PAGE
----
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Permanent pacemaker implantation early and late after heart transplantation: clinical indication, risk factors and prognostic implications
Heart Rhythm Centre, Harefield Hospital, Royal Brompton & Harefield NHS Foundation Trust, Middlesex, UK.
Heart Rhythm Centre, Harefield Hospital, Royal Brompton & Harefield NHS Foundation Trust, Middlesex, UK.
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2011 (English)In: The Journal of Heart and Lung Transplantation, ISSN 1053-2498, E-ISSN 1557-3117, Vol. 30, no 11, 1257-1265 p.Article in journal (Refereed) Published
Abstract [en]

BACKGROUND:

Permanent pacemaker implantation (PPM) early after cardiac transplantation has been shown not to predict a worse outcome. However, the requirement for pacing late after transplantation and its prognostic implications are not fully known. We describe the clinical indications, risk factors and long-term outcome in patients who required pacing early and late after transplantation.

METHODS:

The transplant database, medical records and pacing database/records were reviewed for all patients undergoing de novo orthotopic cardiac transplantation (n = 389) at our institution between January 1995 and May 2006.

RESULTS:

A total of 48 patients (12.3%) received a pacemaker after transplantation. Of these patients, 30 were paced early, pre-hospital discharge (25 ± 19 days post-transplantation), and 18 patients had late pacing (3.0 ± 3.3 years post-transplantation). There were no differences in clinical characteristics, use of anti-arrhythmic drugs or length-of-stay post-transplantation between early and late groups. Early indications for pacing were more often sino-atrial (SA) disease (24 of 30, 80%), whereas atrio-ventricular (AV) disease was more likely to occur later (p = 0.03). Risk factors for PPM included use of biatrial anastomosis (p = 0.001) and donor age (p = 0.002). Prior rejection was a univariate but not multivariate (p = 0.09) predictor of the need for PPM. Development of cardiac allograft vasculopathy was not predictive. There was no significant difference in mortality between late and early PPM patients or between late PPM patients and the non-paced patients who survived transplantation and initial stay.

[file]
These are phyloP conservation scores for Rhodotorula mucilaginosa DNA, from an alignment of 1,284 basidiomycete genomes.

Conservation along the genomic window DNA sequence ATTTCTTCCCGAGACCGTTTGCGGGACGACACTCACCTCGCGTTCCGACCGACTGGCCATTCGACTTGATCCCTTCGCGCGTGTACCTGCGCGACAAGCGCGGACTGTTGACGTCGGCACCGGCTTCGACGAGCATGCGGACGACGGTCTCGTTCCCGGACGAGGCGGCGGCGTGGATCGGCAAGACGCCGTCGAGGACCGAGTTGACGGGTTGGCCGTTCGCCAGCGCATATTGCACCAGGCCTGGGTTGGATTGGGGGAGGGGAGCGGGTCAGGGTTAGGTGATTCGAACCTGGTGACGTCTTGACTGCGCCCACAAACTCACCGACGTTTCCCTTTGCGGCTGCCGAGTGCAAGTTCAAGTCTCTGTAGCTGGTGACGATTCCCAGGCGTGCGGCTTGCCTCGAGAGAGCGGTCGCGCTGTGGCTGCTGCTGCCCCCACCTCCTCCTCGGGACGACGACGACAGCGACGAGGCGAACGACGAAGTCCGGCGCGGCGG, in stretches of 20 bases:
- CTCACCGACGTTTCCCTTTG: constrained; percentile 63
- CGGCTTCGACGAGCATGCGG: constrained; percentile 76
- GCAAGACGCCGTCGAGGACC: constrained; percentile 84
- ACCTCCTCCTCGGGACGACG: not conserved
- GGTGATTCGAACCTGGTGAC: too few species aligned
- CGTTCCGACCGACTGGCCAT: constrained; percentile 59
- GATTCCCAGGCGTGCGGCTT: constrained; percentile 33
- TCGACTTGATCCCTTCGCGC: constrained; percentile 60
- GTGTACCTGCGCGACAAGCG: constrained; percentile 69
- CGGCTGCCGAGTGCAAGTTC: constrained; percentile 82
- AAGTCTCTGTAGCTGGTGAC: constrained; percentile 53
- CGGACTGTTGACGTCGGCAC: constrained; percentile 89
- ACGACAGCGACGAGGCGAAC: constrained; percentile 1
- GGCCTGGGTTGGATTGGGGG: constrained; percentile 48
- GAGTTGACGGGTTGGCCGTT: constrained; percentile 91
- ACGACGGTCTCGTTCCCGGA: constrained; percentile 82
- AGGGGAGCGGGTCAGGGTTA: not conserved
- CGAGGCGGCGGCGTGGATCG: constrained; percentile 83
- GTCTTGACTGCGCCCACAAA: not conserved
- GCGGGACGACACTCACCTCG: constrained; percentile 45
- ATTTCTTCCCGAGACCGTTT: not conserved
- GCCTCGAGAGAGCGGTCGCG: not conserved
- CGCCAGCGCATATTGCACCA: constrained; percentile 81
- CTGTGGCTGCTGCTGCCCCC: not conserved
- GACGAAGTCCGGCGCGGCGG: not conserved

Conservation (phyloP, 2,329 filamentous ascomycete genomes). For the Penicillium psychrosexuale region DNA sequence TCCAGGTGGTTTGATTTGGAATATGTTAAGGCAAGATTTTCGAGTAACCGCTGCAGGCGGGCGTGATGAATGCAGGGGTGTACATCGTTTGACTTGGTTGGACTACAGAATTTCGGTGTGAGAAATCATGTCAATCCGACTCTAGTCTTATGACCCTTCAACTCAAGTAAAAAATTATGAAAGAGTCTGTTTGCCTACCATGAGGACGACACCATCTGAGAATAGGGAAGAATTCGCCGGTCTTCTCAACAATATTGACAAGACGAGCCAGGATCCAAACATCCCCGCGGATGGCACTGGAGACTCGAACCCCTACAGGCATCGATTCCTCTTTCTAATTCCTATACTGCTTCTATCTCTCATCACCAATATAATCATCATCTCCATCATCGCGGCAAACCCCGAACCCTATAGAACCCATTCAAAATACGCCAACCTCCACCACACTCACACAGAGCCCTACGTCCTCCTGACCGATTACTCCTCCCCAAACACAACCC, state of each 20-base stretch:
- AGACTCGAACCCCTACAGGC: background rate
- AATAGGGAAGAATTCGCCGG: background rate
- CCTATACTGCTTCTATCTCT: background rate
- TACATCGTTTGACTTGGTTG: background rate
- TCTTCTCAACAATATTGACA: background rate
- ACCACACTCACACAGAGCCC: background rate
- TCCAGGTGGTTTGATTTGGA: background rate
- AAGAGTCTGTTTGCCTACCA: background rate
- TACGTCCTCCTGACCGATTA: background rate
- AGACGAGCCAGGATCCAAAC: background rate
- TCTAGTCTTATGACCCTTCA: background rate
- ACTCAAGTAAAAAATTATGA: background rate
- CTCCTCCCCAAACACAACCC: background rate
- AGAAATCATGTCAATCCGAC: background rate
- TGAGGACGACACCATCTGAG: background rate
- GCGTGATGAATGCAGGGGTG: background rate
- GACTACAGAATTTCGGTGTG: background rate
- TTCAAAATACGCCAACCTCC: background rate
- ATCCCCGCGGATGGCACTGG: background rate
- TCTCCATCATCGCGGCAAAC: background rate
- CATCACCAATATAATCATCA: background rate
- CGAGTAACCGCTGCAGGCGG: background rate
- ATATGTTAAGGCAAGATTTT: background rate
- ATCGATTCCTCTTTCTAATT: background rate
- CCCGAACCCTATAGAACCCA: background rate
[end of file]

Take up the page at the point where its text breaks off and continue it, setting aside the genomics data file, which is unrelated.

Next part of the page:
CONCLUSIONS:

Patients who required PPM late after orthotopic cardiac transplantation had a prognosis comparable to those paced early and those who did not require PPM. The independent risk factors for PPM were biatrial anastomosis and increasing donor age. SA-nodal dysfunction as an indication for PPM was more prevalent early after transplantation, whereas atrioventricular (AV) disease more commonly presented late. The requirement for pacing late after transplantation was not associated with rejection or cardiac allograft vasculopathy.

Place, publisher, year, edition, pages
2011. Vol. 30, no 11, 1257-1265 p.
National Category
Clinical Medicine
Research subject
Cardiology
Identifiers
URN: urn:nbn:se:uu:diva-220480DOI: 10.1016/j.healun.2011.05.010PubMedID: 21783383OAI: oai:DiVA.org:uu-220480DiVA: diva2:705348
Available from: 2014-03-16 Created: 2014-03-16 Last updated: 2017-12-05Bibliographically approved

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Mortsell, David H

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